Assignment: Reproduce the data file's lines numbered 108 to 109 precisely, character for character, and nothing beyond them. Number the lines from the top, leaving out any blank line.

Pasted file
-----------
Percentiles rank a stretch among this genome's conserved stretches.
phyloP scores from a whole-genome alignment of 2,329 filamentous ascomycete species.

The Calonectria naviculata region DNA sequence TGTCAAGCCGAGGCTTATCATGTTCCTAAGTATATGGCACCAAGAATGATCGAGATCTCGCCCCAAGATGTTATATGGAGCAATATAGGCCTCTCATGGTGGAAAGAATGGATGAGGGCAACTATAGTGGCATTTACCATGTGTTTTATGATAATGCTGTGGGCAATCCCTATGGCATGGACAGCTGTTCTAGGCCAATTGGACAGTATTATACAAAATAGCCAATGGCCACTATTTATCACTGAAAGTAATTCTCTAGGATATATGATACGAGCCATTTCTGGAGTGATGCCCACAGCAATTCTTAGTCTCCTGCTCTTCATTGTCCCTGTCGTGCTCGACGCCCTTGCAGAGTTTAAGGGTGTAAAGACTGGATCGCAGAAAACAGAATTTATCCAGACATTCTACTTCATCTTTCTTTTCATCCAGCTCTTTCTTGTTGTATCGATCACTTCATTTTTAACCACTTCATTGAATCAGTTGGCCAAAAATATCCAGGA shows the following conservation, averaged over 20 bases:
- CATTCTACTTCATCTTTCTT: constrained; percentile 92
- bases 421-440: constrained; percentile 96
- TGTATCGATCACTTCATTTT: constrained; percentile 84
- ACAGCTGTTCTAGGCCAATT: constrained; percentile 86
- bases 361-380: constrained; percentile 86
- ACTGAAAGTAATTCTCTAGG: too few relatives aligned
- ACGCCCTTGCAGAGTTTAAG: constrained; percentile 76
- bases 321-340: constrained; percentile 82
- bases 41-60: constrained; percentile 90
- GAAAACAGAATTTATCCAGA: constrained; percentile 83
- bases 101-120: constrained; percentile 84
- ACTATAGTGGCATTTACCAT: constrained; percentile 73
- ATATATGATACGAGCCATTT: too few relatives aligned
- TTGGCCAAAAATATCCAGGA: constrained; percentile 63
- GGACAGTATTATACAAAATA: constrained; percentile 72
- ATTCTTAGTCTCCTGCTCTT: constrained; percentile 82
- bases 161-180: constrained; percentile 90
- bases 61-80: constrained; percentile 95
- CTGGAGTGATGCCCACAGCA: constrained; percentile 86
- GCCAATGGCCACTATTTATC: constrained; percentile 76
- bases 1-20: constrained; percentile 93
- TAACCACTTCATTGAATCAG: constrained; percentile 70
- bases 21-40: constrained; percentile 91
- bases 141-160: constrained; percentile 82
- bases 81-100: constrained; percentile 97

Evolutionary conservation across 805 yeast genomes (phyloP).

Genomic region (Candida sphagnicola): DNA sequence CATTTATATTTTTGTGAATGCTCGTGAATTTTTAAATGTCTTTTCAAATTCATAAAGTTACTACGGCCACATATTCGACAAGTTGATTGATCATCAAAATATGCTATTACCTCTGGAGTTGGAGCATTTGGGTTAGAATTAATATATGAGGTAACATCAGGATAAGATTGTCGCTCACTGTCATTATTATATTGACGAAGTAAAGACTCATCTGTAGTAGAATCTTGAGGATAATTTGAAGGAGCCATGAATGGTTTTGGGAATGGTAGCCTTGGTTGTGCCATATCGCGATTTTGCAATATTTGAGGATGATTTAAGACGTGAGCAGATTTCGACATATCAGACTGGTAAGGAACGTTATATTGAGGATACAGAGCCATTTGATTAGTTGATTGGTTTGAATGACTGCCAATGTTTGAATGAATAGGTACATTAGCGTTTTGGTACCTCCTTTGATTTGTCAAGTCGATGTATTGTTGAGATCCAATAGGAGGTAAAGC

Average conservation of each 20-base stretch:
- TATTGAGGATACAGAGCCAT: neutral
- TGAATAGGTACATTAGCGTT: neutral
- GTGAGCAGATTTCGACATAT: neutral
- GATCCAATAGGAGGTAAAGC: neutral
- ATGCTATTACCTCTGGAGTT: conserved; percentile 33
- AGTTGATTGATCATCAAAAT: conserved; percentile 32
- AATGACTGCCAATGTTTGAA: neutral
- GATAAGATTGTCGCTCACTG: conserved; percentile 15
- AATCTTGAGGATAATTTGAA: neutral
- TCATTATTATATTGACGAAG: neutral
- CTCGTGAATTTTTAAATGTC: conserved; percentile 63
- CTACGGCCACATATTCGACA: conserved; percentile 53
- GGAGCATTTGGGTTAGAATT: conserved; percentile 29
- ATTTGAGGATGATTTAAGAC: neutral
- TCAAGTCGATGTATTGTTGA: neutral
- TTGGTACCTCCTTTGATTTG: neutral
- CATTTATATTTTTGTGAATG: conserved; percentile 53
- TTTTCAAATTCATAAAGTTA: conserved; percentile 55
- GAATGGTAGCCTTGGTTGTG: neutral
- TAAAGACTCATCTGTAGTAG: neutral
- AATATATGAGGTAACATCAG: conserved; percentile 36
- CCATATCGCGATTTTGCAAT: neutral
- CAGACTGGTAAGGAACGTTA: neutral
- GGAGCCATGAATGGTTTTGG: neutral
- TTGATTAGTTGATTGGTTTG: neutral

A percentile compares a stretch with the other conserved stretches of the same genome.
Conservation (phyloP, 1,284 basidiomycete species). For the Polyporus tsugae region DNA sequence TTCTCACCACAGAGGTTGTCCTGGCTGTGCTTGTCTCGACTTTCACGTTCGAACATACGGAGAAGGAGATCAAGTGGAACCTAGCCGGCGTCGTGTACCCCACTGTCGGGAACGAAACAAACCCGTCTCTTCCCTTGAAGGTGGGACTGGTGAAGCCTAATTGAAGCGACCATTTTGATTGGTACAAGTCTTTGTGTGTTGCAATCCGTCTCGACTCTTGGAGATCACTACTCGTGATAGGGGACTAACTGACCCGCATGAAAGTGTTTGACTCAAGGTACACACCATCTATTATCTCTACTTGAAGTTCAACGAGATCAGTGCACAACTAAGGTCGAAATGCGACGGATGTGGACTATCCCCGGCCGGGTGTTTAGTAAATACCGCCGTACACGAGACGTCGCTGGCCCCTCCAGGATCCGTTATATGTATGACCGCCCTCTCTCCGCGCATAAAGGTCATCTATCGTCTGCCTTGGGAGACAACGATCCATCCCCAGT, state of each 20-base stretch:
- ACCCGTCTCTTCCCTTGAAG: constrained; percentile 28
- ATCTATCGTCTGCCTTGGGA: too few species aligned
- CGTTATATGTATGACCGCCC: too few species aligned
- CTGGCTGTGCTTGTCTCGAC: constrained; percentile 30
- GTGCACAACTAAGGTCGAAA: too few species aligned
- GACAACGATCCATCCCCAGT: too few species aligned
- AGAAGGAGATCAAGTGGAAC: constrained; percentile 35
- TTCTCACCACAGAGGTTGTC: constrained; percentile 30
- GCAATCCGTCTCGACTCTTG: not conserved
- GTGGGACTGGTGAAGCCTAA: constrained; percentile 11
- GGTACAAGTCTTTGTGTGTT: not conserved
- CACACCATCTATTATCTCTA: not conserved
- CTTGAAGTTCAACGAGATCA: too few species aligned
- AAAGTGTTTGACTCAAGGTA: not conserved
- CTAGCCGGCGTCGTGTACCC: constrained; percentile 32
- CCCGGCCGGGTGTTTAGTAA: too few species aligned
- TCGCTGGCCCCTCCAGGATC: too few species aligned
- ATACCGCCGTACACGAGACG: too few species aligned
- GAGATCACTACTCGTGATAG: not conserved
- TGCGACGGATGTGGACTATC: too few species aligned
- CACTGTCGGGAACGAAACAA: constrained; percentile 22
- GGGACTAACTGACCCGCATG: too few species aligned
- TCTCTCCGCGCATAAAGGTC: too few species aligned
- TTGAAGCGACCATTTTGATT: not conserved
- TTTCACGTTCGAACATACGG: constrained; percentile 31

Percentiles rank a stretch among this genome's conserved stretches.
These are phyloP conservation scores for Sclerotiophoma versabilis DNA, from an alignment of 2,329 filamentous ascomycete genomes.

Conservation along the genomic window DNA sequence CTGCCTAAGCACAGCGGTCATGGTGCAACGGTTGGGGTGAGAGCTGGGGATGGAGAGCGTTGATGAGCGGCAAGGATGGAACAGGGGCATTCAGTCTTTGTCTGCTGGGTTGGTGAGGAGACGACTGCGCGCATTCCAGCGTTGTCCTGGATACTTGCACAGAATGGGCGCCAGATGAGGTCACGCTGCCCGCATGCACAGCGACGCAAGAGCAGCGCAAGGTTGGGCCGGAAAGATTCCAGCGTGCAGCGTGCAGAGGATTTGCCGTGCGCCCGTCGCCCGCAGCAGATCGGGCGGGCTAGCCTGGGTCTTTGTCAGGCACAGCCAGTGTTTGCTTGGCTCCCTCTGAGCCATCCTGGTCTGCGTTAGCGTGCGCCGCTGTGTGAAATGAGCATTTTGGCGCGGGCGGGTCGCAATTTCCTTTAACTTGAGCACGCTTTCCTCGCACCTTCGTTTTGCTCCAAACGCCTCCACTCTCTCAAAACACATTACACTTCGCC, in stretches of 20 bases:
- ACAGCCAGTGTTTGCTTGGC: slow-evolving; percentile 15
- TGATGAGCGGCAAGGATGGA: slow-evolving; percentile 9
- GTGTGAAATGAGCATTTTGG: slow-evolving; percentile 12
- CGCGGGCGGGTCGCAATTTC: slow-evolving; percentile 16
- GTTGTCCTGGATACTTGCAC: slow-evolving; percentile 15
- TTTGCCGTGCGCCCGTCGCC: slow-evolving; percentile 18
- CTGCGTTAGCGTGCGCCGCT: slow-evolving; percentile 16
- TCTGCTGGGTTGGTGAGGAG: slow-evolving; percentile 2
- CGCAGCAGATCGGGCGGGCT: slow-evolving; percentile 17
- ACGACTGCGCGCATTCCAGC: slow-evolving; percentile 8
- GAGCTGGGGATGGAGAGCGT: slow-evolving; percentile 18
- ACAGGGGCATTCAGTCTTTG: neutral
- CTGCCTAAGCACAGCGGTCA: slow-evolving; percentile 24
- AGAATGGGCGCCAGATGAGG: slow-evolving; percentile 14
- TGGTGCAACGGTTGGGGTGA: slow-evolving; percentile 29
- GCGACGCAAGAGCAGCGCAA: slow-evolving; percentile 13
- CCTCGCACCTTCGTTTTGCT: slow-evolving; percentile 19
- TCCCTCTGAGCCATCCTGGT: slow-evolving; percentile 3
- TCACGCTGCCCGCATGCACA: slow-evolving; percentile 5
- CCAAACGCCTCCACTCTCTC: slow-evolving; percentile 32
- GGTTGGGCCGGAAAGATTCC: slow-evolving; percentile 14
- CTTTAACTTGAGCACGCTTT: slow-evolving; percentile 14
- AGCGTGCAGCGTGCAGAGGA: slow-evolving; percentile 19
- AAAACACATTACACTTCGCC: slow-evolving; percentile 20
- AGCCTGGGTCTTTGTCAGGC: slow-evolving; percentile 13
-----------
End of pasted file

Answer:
- CTTTAACTTGAGCACGCTTT: slow-evolving; percentile 14
- AGCGTGCAGCGTGCAGAGGA: slow-evolving; percentile 19